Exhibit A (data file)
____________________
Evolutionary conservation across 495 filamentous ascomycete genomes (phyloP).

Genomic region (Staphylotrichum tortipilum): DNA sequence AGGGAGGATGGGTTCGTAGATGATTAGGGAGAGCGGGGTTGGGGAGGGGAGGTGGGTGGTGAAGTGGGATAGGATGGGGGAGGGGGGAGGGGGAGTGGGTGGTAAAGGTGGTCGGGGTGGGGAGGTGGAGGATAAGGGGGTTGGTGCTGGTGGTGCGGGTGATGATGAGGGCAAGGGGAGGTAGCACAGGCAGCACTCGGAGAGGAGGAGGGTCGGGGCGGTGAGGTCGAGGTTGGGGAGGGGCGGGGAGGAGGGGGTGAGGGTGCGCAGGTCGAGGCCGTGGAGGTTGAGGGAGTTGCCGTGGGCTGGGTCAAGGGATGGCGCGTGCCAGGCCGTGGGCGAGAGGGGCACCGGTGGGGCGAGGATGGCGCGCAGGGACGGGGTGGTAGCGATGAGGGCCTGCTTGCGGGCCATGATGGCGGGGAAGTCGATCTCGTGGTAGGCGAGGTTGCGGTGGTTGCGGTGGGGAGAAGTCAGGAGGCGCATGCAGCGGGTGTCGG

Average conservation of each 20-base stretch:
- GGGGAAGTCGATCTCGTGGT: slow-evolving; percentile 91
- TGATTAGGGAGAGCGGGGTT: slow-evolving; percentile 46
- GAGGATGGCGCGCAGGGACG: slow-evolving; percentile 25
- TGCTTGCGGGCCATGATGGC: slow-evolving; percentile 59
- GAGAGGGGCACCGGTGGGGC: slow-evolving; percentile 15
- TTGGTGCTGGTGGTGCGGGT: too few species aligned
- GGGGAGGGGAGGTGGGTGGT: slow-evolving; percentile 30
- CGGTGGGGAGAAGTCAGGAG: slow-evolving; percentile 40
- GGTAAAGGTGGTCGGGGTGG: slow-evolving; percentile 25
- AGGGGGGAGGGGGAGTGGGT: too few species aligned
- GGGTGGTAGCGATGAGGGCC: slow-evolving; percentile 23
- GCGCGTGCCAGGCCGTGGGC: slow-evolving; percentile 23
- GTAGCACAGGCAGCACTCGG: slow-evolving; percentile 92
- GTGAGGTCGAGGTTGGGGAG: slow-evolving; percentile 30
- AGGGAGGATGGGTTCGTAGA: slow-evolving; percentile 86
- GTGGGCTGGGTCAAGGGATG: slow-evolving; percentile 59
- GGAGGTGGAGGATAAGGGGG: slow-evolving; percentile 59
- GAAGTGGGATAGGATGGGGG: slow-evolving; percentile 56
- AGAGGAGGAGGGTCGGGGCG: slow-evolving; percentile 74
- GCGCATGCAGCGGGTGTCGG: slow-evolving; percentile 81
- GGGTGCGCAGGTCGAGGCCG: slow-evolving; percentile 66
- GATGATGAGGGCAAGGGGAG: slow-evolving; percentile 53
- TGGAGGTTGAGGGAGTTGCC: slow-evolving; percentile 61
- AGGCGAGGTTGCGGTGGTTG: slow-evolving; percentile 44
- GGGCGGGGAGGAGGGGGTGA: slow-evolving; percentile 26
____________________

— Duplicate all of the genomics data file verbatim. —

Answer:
Evolutionary conservation across 495 filamentous ascomycete genomes (phyloP).

Genomic region (Staphylotrichum tortipilum): DNA sequence AGGGAGGATGGGTTCGTAGATGATTAGGGAGAGCGGGGTTGGGGAGGGGAGGTGGGTGGTGAAGTGGGATAGGATGGGGGAGGGGGGAGGGGGAGTGGGTGGTAAAGGTGGTCGGGGTGGGGAGGTGGAGGATAAGGGGGTTGGTGCTGGTGGTGCGGGTGATGATGAGGGCAAGGGGAGGTAGCACAGGCAGCACTCGGAGAGGAGGAGGGTCGGGGCGGTGAGGTCGAGGTTGGGGAGGGGCGGGGAGGAGGGGGTGAGGGTGCGCAGGTCGAGGCCGTGGAGGTTGAGGGAGTTGCCGTGGGCTGGGTCAAGGGATGGCGCGTGCCAGGCCGTGGGCGAGAGGGGCACCGGTGGGGCGAGGATGGCGCGCAGGGACGGGGTGGTAGCGATGAGGGCCTGCTTGCGGGCCATGATGGCGGGGAAGTCGATCTCGTGGTAGGCGAGGTTGCGGTGGTTGCGGTGGGGAGAAGTCAGGAGGCGCATGCAGCGGGTGTCGG

Average conservation of each 20-base stretch:
- GGGGAAGTCGATCTCGTGGT: slow-evolving; percentile 91
- TGATTAGGGAGAGCGGGGTT: slow-evolving; percentile 46
- GAGGATGGCGCGCAGGGACG: slow-evolving; percentile 25
- TGCTTGCGGGCCATGATGGC: slow-evolving; percentile 59
- GAGAGGGGCACCGGTGGGGC: slow-evolving; percentile 15
- TTGGTGCTGGTGGTGCGGGT: too few species aligned
- GGGGAGGGGAGGTGGGTGGT: slow-evolving; percentile 30
- CGGTGGGGAGAAGTCAGGAG: slow-evolving; percentile 40
- GGTAAAGGTGGTCGGGGTGG: slow-evolving; percentile 25
- AGGGGGGAGGGGGAGTGGGT: too few species aligned
- GGGTGGTAGCGATGAGGGCC: slow-evolving; percentile 23
- GCGCGTGCCAGGCCGTGGGC: slow-evolving; percentile 23
- GTAGCACAGGCAGCACTCGG: slow-evolving; percentile 92
- GTGAGGTCGAGGTTGGGGAG: slow-evolving; percentile 30
- AGGGAGGATGGGTTCGTAGA: slow-evolving; percentile 86
- GTGGGCTGGGTCAAGGGATG: slow-evolving; percentile 59
- GGAGGTGGAGGATAAGGGGG: slow-evolving; percentile 59
- GAAGTGGGATAGGATGGGGG: slow-evolving; percentile 56
- AGAGGAGGAGGGTCGGGGCG: slow-evolving; percentile 74
- GCGCATGCAGCGGGTGTCGG: slow-evolving; percentile 81
- GGGTGCGCAGGTCGAGGCCG: slow-evolving; percentile 66
- GATGATGAGGGCAAGGGGAG: slow-evolving; percentile 53
- TGGAGGTTGAGGGAGTTGCC: slow-evolving; percentile 61
- AGGCGAGGTTGCGGTGGTTG: slow-evolving; percentile 44
- GGGCGGGGAGGAGGGGGTGA: slow-evolving; percentile 26